For the best part of a decade, Daniel Smith has been taking a sledgehammer to the strangely secular conceit of Christian music as happy-clappy God-bothering. As musical leader of the Danielson Famile?a Smithfest of siblings aged between 12 and 21?he handed in 1995’s debut album A Prayer For Every Hour for his final thesis at Rutgers University. Their first gig was his degree final (he got an A). The songs were unnerving: strident evocations of faith shredded by discordant guitars, abrupt stammers and Smith’s spasmic castrato. Klaus Nomi fronting the Shaggs, maybe, or Tiny Tim getting down with early Pixies. Lyrically, it was hardly Sir Cliff either: the Lord punishing Smith by demanding push-ups, or turning up unannounced as guest DJ at a funeral. Other albums tracked the same vein, often attracting cult producers and engineers like Steve Albini.
Brother Is To Son, however, is a whole new beast. Under the Brother Danielson banner (though the Famile, including wife Elin, father Lenny and mate Sufjan Stevens add back-up), the solo Smith seems sharper and more attuned to his own peculiar frequency. Indeed, at times it’s almost unbearably candid, an unflinching examination of his devotion both to homestead and to God. In this respect, the ebb tides of the music?delicate and brutal, sometimes faltering to a slow swell before crashing on through?make perfect sense. It’s the soundtrack to doubt and reaffirmation.
“Hammers Sitting Still” tries to reconcile the insecurity and frustration of his day job as a carpenter with service to the Almighty, eased by the soothing vocal asides of Elin. “Sweet Sweeps” is eerie: Smith falsetto, a little guitar, taps and scrapes, before woozy harmonies overlap and collide in a flurry of whispers and incantations. It’s a tumbledown spiritual that refuses to be tainted by “the games sweeping the nation’s veins” and where revitalised souls are “brand new brooms”, vessels of God. “Daughters Will Tune You” uncoils slowly from rolling guitar motif to banjo, bells and piano, emerging with the same contented skip as Smog’s “Keep Some Steady Friends Around”. Most striking of all, “Physician Heal Yourself” addresses Jesus directly (“If you can’t heal yourself/How could you fix me?”) before admitting: “I can’t understand the ways of my Lord/When I try and try with my mere mind as a man.”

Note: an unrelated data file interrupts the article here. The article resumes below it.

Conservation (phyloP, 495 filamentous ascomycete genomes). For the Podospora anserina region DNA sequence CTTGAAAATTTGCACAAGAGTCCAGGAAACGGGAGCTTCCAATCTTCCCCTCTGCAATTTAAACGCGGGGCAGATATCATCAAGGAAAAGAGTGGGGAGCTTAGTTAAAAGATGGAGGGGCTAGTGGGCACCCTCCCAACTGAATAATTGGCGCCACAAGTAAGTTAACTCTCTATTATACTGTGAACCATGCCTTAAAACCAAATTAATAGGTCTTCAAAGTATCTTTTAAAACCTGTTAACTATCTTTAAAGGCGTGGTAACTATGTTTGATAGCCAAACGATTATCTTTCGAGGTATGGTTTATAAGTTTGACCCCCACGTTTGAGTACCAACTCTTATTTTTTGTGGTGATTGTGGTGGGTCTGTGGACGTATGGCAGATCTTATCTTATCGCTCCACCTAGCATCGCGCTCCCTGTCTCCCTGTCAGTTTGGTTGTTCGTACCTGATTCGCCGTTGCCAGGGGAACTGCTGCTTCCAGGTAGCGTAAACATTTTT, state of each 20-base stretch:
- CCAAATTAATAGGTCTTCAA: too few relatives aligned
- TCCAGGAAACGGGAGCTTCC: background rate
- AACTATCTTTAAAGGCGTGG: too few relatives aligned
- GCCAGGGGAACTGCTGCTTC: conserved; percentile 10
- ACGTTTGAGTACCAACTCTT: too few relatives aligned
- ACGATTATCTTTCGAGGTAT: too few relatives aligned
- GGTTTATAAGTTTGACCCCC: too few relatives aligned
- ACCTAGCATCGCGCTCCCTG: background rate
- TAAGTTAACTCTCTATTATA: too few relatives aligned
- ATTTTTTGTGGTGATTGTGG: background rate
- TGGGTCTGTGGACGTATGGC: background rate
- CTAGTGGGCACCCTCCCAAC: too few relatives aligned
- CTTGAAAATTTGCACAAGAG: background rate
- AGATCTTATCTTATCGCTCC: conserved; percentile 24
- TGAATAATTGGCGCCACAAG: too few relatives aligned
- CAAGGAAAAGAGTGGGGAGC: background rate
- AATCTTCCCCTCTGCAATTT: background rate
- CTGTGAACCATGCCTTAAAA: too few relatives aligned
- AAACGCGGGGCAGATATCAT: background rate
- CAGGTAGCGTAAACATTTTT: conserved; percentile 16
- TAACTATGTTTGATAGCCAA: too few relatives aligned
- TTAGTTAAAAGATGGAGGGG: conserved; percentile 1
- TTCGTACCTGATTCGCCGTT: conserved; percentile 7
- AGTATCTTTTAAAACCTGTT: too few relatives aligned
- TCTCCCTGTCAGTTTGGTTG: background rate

It’s an often painful stumble through the wilderness, but Smith ultimately emerges invigorated.
You will too.